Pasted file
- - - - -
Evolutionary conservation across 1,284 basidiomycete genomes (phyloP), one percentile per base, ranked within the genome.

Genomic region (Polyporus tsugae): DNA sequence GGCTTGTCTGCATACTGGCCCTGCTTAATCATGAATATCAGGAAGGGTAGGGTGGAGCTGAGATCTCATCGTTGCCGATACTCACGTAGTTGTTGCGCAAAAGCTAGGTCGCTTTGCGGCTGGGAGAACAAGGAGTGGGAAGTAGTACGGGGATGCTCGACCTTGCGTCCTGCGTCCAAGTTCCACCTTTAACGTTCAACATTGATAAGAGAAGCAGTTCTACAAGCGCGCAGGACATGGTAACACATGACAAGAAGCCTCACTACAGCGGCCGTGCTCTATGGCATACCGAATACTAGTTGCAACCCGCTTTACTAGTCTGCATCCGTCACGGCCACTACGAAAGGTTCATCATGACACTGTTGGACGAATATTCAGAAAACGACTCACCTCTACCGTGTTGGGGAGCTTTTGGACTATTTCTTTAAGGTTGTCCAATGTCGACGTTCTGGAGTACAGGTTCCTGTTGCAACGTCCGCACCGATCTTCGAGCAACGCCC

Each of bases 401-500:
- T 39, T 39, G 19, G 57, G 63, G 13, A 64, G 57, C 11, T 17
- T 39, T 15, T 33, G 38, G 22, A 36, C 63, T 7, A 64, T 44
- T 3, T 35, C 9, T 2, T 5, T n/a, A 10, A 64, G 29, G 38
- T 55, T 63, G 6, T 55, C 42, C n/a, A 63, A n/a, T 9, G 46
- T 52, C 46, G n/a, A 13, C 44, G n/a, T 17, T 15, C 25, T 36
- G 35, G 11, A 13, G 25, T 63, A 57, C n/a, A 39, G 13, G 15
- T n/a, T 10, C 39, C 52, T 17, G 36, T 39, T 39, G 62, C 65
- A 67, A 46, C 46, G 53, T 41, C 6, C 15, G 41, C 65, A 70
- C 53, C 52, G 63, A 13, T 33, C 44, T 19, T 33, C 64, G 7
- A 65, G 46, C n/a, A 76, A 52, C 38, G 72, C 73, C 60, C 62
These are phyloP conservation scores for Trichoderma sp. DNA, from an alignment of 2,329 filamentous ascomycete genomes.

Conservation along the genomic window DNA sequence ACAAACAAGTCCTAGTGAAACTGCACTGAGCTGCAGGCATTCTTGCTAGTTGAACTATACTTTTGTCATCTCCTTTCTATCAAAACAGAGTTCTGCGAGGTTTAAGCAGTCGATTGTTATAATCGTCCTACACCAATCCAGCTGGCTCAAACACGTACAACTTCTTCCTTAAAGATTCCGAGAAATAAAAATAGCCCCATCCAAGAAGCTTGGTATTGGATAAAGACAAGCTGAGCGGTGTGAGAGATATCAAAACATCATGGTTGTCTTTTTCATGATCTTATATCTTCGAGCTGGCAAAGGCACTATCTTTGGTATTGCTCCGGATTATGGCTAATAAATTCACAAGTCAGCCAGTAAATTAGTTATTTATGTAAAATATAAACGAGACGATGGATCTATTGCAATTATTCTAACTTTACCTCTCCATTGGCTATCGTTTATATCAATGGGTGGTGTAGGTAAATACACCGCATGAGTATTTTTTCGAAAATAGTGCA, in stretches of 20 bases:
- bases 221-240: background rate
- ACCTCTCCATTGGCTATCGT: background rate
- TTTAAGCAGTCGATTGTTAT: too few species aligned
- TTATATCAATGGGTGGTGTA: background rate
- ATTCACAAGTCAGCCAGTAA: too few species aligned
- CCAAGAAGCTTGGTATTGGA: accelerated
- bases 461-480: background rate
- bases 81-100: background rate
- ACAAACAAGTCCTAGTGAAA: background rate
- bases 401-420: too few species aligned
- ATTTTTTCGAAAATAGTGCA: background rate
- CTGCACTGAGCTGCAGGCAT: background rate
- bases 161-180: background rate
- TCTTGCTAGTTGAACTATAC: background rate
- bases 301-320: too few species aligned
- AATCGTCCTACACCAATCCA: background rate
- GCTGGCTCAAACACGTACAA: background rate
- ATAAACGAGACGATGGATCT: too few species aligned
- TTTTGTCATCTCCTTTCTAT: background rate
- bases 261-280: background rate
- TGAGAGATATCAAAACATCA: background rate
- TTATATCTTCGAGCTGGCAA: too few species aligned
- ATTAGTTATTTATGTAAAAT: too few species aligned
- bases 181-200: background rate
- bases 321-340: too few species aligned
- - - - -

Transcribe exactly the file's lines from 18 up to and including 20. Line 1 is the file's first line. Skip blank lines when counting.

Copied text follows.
- TTTAAGCAGTCGATTGTTAT: too few species aligned
- TTATATCAATGGGTGGTGTA: background rate
- ATTCACAAGTCAGCCAGTAA: too few species aligned